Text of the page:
Smart Meters Lay Foundation for Understanding Energy Costs


Deployment of smart meter technology is accelerating in the U.S., enhancing the transparency of energy bills and setting the stage for smarter management of appliances, heating, cooling and common areas.

Smart meters have long ago resolved technical issues in two-way data communication. Meter technology is still improving, but some key breakthroughs are emerging from the analysis of the massive amounts of detailed data they provide. Some of these advances include:

Sophisticated energy analytical models that help us investigate “energy guzzling” appliances and unwieldy energy demand at peak hours. Mobile consumer energy tools, including energy dashboards for smart phones and tablets, which create the opportunity to make real-time energy decisions. Identify the deepest savings opportunities in residential buildings’ common areas and amenities to control costs.

This a major shift. Once, two-way smart meters provided most of their benefits to utility companies – saving costs on manual meter reading and taking control of customer electricity use at emergency periods of peak demand in the summer and winter.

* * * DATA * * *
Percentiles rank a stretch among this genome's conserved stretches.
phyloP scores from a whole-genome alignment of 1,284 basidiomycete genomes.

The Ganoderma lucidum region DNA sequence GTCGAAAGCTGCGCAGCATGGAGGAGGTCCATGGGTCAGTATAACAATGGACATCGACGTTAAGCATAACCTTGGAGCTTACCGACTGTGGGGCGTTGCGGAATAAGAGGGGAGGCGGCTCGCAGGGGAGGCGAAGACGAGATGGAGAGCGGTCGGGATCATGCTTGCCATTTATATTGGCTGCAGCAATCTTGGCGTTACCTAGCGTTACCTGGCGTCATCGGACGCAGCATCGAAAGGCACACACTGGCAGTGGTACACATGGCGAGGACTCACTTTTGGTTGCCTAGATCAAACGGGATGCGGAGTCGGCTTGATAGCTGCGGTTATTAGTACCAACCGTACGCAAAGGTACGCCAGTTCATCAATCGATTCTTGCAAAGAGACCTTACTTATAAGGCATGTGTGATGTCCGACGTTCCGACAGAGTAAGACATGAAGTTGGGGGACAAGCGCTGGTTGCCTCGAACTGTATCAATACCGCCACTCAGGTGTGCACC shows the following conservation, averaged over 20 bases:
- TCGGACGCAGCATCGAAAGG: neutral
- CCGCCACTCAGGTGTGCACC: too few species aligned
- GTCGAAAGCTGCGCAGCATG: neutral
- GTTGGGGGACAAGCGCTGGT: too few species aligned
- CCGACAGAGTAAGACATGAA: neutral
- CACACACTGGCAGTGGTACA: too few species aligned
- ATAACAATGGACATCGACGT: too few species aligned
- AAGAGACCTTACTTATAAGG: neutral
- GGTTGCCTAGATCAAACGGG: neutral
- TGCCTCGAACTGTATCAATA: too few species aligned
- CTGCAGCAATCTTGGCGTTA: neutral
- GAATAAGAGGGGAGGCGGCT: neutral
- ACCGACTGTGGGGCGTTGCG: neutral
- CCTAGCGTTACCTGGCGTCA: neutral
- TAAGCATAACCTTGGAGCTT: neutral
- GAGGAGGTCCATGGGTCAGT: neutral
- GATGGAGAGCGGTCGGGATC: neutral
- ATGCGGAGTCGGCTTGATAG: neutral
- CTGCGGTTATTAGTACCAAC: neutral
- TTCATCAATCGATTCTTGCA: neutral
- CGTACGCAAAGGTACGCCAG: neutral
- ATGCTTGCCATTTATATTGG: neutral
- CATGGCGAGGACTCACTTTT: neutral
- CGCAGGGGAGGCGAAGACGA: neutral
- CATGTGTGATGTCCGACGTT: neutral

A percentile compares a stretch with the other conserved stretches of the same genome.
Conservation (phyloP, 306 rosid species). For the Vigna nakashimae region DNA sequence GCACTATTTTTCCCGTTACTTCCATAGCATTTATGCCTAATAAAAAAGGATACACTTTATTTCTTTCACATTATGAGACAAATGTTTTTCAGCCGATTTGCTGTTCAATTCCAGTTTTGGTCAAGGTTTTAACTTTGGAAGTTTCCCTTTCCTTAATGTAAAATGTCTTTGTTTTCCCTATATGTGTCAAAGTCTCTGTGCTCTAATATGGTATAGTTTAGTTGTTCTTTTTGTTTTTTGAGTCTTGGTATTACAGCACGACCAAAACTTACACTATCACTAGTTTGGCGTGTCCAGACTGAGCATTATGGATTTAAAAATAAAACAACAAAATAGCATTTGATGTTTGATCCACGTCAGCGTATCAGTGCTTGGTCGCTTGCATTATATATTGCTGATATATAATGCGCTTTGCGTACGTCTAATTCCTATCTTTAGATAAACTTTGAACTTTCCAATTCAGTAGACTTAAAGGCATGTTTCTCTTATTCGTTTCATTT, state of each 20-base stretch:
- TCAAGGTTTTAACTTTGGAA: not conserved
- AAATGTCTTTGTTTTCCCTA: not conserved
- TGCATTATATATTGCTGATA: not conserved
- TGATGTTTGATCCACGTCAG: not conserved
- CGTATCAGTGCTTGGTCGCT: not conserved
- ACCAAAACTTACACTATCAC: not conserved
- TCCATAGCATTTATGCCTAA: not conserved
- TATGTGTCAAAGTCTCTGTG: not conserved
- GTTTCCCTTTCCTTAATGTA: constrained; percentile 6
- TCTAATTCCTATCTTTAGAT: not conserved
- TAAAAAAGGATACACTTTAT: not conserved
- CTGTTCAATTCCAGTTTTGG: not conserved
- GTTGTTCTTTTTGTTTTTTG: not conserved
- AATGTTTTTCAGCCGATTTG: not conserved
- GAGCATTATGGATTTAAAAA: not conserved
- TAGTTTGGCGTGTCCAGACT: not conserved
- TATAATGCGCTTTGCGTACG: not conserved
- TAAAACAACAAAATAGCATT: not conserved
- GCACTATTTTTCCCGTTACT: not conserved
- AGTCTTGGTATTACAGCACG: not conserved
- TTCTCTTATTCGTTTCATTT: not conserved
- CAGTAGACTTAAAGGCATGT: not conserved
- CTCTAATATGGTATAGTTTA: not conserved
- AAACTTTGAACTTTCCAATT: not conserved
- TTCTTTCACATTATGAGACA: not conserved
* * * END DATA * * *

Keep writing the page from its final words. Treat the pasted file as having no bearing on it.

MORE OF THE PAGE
Today, the benefits of smart meters are becoming clearer to consumers as well. Consumers are learning more and more about peak versus off-peak electricity use, and they generally express a preference for renewable energy. They understand that peak-hour electricity is the rush hour of energy use, drawing more costly resources if everyone turns on the dishwasher at the same time.

As a practical matter, multifamily residents can make some decisions on a set-it-and-forget-it basis, from smart thermostat settings for hours and days of the week to automatic turn-offs for electronic entertainment and computing devices. Increasingly, chargers for plug-in electric vehicles may take advantage of overnight off-peak electricity. As smart meters record the benefits of those off-peak energy strategies, we’ll need to work to popularize them through more consumer education.

At NEP, we focus on using data-based analytics to examine usage patterns and exploring new ways to extend cost savings to residents and developers. With reliable data from smart meters and the energy analytics – and experience – to use that data, we can help both property managers and multifamily residents identify opportunities for savings.

Taylor Wiff